Chicago Cubs News: Cody Bellinger returns on a three-year deal

Jeff Passan drops the late-night news the Chicago Cubs fans have been not-so-patiently waiting for.

Chicago Cubs v Atlanta Braves
Chicago Cubs v Atlanta Braves / Kevin C. Cox/GettyImages

The moment that Chicago Cubs players and fans have been waiting for occurred overnight on Saturday into Sunday when Cody Bellinger's return to the team was confirmed.

We thought it may be a short-term deal by this juncture, as teams were not interested in re-signing the former MVP to a long contract. There was too much unknown for big spending teams to pull the trigger since he had one bounce-back season that happened to be on a contract year. Regardless, this is the perfect scenario for a team like the Cubs as this allows the team many paths forward regarding how they will compete.

Re-signing Bellinger to a deal with opt-outs after the first two seasons is solid because it gives him a chance to secure the contract he is after while still in his prime if he plays well. On the other hand, it gives the Cubs a much better shot at competing in 2024. Of course, if Bellinger is fantastic this season, the Cubs can look to extend him since, by that point, he will have proven it for two years in a row. We'll save that conversation for another time, as he still has Scott Boras as his agent.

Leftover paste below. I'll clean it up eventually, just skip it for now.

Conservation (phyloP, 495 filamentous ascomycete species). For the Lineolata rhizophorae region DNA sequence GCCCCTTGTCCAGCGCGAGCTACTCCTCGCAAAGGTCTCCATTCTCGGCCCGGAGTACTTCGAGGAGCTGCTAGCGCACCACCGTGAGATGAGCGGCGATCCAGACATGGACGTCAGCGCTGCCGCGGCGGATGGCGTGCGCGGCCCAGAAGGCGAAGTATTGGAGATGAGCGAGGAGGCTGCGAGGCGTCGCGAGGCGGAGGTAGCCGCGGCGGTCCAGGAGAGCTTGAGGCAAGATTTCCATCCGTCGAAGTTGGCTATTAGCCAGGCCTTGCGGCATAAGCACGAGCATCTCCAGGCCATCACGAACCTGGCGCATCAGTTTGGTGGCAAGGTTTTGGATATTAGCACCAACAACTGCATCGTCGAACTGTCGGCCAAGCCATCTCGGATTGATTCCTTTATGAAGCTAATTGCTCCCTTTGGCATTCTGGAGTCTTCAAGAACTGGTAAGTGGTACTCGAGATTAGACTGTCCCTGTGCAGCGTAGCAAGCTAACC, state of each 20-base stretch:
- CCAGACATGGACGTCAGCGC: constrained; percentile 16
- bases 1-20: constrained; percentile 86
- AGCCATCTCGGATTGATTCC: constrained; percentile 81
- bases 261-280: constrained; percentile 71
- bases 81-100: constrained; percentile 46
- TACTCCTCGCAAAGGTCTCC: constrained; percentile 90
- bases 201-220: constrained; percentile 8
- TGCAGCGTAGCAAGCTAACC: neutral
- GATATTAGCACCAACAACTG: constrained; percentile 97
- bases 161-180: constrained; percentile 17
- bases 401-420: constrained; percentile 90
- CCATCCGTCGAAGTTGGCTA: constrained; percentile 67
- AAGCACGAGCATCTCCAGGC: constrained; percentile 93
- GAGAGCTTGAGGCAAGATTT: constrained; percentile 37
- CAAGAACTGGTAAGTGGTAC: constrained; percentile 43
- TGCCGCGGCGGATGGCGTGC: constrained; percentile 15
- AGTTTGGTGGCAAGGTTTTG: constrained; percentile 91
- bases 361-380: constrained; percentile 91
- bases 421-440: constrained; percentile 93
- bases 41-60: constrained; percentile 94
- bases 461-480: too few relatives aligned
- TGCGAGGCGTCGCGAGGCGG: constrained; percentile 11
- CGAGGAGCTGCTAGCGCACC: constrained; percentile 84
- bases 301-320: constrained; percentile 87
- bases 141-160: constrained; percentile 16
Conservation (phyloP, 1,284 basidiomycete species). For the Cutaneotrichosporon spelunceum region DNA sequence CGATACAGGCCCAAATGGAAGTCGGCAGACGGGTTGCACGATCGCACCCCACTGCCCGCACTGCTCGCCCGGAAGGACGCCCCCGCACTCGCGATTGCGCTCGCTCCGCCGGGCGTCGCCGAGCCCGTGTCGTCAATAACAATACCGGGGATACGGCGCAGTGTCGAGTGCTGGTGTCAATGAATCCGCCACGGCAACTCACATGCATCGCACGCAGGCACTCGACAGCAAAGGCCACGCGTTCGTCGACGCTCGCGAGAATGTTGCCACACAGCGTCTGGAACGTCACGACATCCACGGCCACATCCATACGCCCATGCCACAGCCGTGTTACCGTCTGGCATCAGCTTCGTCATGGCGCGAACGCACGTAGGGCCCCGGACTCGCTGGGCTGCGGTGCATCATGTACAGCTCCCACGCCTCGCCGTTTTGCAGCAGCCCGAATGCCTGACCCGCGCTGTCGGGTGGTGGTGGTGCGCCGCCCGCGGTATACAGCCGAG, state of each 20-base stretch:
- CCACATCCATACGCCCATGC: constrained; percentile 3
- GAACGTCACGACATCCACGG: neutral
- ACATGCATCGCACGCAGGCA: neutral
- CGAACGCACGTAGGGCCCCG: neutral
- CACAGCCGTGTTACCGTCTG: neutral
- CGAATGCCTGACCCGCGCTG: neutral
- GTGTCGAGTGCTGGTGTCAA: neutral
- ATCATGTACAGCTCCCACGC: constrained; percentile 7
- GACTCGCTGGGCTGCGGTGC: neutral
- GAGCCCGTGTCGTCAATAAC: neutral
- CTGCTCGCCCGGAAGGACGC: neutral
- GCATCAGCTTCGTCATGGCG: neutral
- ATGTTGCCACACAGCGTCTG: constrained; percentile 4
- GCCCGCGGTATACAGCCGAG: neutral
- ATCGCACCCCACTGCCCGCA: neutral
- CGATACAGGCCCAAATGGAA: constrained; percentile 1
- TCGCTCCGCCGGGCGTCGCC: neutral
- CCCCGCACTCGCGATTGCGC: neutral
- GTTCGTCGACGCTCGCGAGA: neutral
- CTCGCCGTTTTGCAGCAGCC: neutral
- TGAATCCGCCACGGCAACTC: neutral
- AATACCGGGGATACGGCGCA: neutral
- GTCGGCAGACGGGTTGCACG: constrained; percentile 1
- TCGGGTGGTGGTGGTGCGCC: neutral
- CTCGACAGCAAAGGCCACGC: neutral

With the team likely done spending now, this move also buys the Cubs valuable time to see how their farm system improves this coming season. Without putting all the pressure on top prospects to perform at a high level immediately, guys like Pete Crow-Armstrong and Michael Busch can now ease into everyday playing at the major league level without as much spotlight. If those two prospects break out and Bellinger plays well, for example, they will be confident in letting him walk after 2024.

In the end, this is the perfect deal for the Cubs right now. If Bellinger underperforms, it's only for a few years as opposed to what it could have been if Jed Hoyer outbid himself to rush a deal getting done. This is "intelligent spending," and the genius I was referring to, because the Cubs can be good now, and the future isn't shrouded in potential risks due to bad contracts. This is why we trust Hoyer and none of us are the Chicago Cubs' President of Baseball Operations.

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